Monthly Archives: January 2010

More Voices Add to the Chorus: Give Us a Job-Creating Climate Bill

The State of the Union is the main topic of conversation this week, but President Obama wasn’t the only one who had strong words about climate legislation.

First, 17  U.S. Senators sent a letter to President Obama [PDF ]asking him to put “clean energy and climate legislation capable of creating new economic opportunities” at the top of his list of priorities for this year.  The letter says:

Legislation that invests in clean energy and puts a meaningful limit on carbon pollution will be a major job creator.

Obviously, from what we heard Wednesday night, they’ll get no argument from the President on that point.

Second, a group of almost three dozen environmental, labor, faith and civic groups called on Senate leaders to avoid the trap of an “energy-only” bill and instead pass strong legislation that includes a cap on carbon pollution.

In a letter to the Senate leaders [PDF], Majority Leader Harry Reid and Minority Leader Mitch McConnell, the groups — including EDF — say an energy bill alone would be “just more of the same” at a time when our economy needs a new direction.

The letter points out that the U.S. passed major energy-only bills in 2005 and 2007 that haven’t done much to stimulate the economy, and says:

Energy and climate legislation must be connected and comprehensive to create the opportunity to build a new clean energy economy that secures our energy supplies, fosters innovation, and creates the new jobs we so desperately need here in the U.S.

One more note: in an earlier post we told you about USCAP’s new ad campaign. This week, Peter Molinaro talked to PBS’s Judy Woodruff about those ads, USCAP’s other work, and why big businesses like his Dow Chemical are pushing for climate and clean energy legislation, in partnership with environmental groups. You can watch that interview on PBS’s web site.

Posted in Climate Change Legislation, News / Comments are closed

Rolling Stone Calls out “The Climate Killers”

YouIdiotsThe latest cover of Rolling Stone magazine didn’t feature an indie star or up-and-coming talent.  Instead, a simple black background pushed forward the words “YOU IDIOTS: meet the planet’s worst enemies” and drew readers’ attention to climate change.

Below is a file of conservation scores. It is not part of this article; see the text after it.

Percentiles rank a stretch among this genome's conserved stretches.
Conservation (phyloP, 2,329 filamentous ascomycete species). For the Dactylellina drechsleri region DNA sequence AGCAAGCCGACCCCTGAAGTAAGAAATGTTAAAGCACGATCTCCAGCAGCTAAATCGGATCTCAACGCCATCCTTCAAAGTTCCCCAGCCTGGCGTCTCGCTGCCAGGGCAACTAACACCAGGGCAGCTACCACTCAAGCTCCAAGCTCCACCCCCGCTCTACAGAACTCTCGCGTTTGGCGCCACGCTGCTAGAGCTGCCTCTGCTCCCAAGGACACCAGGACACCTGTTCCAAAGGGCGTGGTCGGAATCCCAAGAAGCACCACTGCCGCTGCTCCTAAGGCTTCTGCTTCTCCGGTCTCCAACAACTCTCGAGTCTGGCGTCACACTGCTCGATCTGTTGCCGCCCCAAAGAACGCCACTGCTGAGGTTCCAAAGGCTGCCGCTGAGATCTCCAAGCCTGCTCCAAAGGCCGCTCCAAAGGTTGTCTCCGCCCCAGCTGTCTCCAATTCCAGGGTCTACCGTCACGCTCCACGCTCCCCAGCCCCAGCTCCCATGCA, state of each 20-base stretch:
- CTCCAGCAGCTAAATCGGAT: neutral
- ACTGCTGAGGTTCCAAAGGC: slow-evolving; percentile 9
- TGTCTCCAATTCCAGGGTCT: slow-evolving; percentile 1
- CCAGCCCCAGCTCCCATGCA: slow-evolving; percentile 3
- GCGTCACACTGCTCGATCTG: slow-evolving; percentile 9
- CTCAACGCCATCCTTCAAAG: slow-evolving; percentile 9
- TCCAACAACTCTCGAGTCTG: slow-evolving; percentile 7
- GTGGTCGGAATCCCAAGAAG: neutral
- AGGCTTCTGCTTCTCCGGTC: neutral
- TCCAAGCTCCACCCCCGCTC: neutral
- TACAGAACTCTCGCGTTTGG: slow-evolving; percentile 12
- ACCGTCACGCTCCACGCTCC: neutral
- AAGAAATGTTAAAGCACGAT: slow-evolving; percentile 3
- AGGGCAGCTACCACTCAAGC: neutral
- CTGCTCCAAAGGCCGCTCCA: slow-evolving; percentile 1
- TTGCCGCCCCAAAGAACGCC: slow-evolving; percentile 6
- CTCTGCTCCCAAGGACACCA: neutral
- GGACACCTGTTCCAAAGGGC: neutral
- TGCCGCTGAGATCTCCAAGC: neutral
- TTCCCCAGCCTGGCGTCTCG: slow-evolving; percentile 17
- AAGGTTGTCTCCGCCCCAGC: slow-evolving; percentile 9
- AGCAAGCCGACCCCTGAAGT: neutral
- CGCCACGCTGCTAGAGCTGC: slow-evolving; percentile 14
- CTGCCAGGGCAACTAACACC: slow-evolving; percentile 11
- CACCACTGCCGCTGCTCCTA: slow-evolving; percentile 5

The 13-page article went through the latest chapter in climate legislation, without pulling any punches.  It called out every major obstacle to climate legislation from the Heritage Foundation’s disinformation to the “17 polluters and deniers who are derailing efforts to curb global warming.”  (Two EDF experts were quoted in the piece as well: our president, Fred Krupp, and chief economist, Dan Dudek.)

While Rolling Stone writer Tim Dickinson captures a lot of the frustration felt in the climate campaign, he misses the mark when it comes to his closing. “The battle over global warming may already be over,” he writes. “Where are the crowds marching the streets?” he asks.

We are here.

Well, we may not always be in the streets — but we are in the halls of Congress, pushing for action.  And the front lines are packed with some unusual allies — steel-town mayor John Fettterman, companies and labor unions, EDF climate activists (add your voice!), and many more. This week, President Obama, too, reminded Congress that they are not done.

This fight is far from over.

Posted in News, What Others are Saying / Comments are closed

Video: The Facts of Cap and Trade, From an Economist

EDF is known for unconventional tactics. We often experiment with new ideas to find the ways that work. However, this time I had a chance to do something truly off-the-wall.

I was asked to make a video with the coalition Clean Energy Works that explains cap and trade in a way that non-economists could understand, i.e., in English.  (And with clever animation.)

What were they thinking?

Maybe the idea was just crazy enough to work. Here are a couple of reactions so far:

Check it out, let us know what you think, and spread the word.

Posted in Economics / Read 4 Responses

Climate, Clean Energy and the State of the Union

When I turned on the State of the Union speech last night, I planned to listen very closely so I could hear any mention of a climate and clean energy bill.

Turns out I didn’t have to work that hard. President Obama talked about clean energy — and its potential to create jobs — throughout the speech.

Here are some of the most relevant quotes:

We can put Americans to work today building the infrastructure of tomorrow … There’s no reason Europe or China should have the fastest trains, or the new factories that manufacture clean energy products.

We should put more Americans to work building clean energy facilities, and give rebates to Americans who make their homes more energy efficient, which supports clean energy jobs.

Germany’s not waiting.  India’s not waiting … They are making serious investments in clean energy because they want those jobs.

We need to encourage American innovation … And no area is more ripe for such innovation than energy.  You can see the results of last year’s investment in clean energy – in the North Carolina company that will create 1200 jobs nationwide helping to make advanced batteries; or in the California business that will put 1,000 people to work making solar panels.

But to create more of these clean energy jobs, we need more production, more efficiency, more incentives.  That means building a new generation of safe, clean nuclear power plants in this country.  It means making tough decisions about opening new offshore areas for oil and gas development. It means continued investment in advanced biofuels and clean coal technologies.  And yes, it means passing a comprehensive energy and climate bill with incentives that will finally make clean energy the profitable kind of energy in America.